The synthetic calcium silicate hydrate of this invention is a hydrous calcium silicate formed by the hydrothermal reaction of calcium oxide and silica. Commonly these oxides will be in the form of lime and a siliceous material such as diatomite or silica sand. The mole ratio of the calcium oxide to silica will be on the order of approximately 1:2 and may range from approximately 1 part of calcium oxide to 1.5 to 2.5 parts by weight of silica. Preferably the ratio will be 1 part of lime to 1.7 to 1.9 of silica. Because of the nature of the raw materials it is normal to find small amounts of other oxides such as alumina, alkali metal oxides and magnesia present in the hydrothermal reaction product; these may be in a total amount up to 10% of the calcium silicate hydrate.

It is critical to the composition and process of this invention that the synthetic hydrous calcium silicate have a particle size distribution significantly coarser than conventional commercial hydrous calcium silicates. Commercial synthetic hydrous calcium silicates commonly have particle size distributions of 1% to 5% +325 mesh, usually 1% to 2% +325 mesh, and permeabilities in the range of 0.05 to 0.14 darcies. The synthetic hydrous calcium silicate of the present invention, however, will have a minimum of 8% +325 mesh and preferably at least 10% +325 mesh. In addition, the synthetic hydrous calcium silicate will have a bulk density in the range of from 6 to 10 lb/ft3 (0.09 to 0.16 g/cm3), a pH on the order of 9.5 to 10 and a moisuture content of approximately 4% to 11%, generally about 6% to 7%, a specific gravity on the order of 2.2 to 2.3, and a permiability in the range of about 0.35 to 0.70 darcies. The synthetic calcium silicate will be present as 28 to 36 parts by weight, preferably 30 to 34 parts by weight, of the compositon.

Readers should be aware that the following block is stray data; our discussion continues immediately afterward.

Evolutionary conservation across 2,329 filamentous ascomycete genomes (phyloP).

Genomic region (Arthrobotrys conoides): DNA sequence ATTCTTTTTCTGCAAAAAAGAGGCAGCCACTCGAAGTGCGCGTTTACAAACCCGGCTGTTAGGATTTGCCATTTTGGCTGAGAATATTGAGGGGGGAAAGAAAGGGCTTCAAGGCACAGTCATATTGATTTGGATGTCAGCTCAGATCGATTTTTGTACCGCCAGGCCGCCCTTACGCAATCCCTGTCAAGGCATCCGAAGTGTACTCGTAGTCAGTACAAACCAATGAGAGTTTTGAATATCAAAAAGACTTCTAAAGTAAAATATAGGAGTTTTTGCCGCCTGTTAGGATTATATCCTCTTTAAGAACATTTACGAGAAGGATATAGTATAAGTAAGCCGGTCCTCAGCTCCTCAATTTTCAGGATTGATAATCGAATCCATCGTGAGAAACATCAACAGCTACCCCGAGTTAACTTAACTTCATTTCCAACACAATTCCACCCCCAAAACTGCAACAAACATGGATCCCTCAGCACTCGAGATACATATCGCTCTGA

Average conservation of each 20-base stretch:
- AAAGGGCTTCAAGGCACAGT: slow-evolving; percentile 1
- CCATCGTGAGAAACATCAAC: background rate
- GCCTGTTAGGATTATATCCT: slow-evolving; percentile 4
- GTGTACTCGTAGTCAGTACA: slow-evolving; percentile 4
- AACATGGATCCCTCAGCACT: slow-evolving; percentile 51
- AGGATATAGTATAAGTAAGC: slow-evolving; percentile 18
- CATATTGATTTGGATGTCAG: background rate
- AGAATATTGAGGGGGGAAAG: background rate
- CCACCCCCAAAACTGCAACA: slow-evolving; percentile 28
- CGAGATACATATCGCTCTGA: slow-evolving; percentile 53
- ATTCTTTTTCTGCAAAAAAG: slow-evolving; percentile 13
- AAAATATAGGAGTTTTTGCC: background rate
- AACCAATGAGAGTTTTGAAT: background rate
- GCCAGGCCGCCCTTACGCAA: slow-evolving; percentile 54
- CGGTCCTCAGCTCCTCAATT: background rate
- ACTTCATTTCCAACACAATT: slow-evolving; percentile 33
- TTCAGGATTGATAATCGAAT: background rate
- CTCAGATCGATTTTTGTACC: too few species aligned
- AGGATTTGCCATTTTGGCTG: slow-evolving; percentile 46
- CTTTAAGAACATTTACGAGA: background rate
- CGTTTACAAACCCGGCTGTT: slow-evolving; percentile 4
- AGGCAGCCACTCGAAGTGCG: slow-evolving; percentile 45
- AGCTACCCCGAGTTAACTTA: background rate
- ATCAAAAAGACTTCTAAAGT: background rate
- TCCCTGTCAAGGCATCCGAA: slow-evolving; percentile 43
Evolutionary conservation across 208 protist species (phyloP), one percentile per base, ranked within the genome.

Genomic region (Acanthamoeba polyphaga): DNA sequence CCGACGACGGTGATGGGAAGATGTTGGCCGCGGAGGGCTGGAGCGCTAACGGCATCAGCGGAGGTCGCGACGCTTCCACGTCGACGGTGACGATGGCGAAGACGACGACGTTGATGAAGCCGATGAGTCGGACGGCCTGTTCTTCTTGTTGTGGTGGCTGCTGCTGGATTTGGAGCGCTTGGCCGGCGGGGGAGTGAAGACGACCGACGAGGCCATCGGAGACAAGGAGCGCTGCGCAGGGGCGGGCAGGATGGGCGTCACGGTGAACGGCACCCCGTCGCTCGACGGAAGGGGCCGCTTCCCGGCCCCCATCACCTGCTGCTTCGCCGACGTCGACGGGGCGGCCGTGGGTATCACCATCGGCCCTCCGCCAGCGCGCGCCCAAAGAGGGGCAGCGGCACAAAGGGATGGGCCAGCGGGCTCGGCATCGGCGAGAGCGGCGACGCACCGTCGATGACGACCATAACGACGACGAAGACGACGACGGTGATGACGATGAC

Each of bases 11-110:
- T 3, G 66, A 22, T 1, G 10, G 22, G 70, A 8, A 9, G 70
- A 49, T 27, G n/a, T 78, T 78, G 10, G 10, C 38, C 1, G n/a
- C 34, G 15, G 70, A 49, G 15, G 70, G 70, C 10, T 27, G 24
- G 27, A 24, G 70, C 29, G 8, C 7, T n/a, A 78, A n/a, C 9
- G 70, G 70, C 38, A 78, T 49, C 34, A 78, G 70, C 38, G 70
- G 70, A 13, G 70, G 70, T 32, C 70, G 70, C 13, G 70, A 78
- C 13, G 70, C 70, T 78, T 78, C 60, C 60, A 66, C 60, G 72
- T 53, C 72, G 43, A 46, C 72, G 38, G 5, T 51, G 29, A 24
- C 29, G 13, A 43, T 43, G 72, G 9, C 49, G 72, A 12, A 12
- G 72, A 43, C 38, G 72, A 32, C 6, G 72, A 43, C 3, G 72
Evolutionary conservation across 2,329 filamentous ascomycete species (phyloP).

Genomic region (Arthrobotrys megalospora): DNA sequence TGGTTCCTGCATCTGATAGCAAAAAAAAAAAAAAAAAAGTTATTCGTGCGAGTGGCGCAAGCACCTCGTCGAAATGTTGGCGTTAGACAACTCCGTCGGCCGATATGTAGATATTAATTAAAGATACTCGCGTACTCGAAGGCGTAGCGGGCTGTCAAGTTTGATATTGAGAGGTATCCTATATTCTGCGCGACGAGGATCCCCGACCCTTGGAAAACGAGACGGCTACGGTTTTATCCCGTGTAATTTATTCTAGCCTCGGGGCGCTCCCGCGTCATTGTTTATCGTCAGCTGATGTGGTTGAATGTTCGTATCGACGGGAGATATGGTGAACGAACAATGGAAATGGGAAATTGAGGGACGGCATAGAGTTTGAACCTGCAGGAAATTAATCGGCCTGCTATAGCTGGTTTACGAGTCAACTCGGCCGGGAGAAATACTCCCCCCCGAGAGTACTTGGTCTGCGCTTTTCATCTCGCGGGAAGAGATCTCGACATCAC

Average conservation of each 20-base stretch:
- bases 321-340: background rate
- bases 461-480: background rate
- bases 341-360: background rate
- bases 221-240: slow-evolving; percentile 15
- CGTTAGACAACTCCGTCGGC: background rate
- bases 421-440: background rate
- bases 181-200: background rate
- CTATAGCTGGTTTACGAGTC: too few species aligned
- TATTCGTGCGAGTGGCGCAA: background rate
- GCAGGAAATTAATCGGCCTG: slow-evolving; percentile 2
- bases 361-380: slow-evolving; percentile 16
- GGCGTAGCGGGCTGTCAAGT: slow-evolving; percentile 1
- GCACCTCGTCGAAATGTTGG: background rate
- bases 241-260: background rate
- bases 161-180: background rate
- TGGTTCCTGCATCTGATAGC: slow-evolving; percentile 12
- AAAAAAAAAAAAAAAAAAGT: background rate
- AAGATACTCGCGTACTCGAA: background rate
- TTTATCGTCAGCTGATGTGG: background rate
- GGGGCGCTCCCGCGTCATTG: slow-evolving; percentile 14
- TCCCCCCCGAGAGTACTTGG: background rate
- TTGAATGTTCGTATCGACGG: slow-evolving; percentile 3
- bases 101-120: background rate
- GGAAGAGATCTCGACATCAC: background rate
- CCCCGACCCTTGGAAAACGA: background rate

The third component of the composition of the present invention is a synthetic magnesium silicate hydrate. This is the hydrous reaction product of the hydrothermal reaction of magnesium oxide and silica with the magnesia-to-silica weight ratio being in the range from 1 part of magnesia to 3.5 to 5.5 parts of silica, preferably about 1:4 to 1:5. In addition to silica and magnesia, the reaction may also contain small amounts of other oxides such as alumina, iron oxide and alkali metal oxide, normally in amounts not to exceed a total of approximately 10% by weight. Water content of non-chemically combined water is approximately 1% to 5%. The hydrous magnesium silicate reaction products will have a bulk density in the range of 10 to 15 lb/ft3 (0.16 to 0.25 g/cm3), a particle size distribution of at least 95% -325 mesh, a pH in the range of 7 to 8 and a specific gravity on the order of about 2.4. Synthetic magnesium silicate hydrates of this type are available commercially from the Johns-Manville Corporation under the trademark CELKATE. The synthetic magnesium silicate hydrate will be present in the composition of this invention in an amount of from 12 to 24 parts by weight, preferably 13 to 17 parts by weight, of the composition.

Following their individual formation the three components may be blended into the composition of this invention by any conventional means for thoroughly mixing solid powders. A number of suitable mixing devices are described in Perry et al, Chemical Engineers'Handbook (5th edn., 1973), beginning at page 21-30.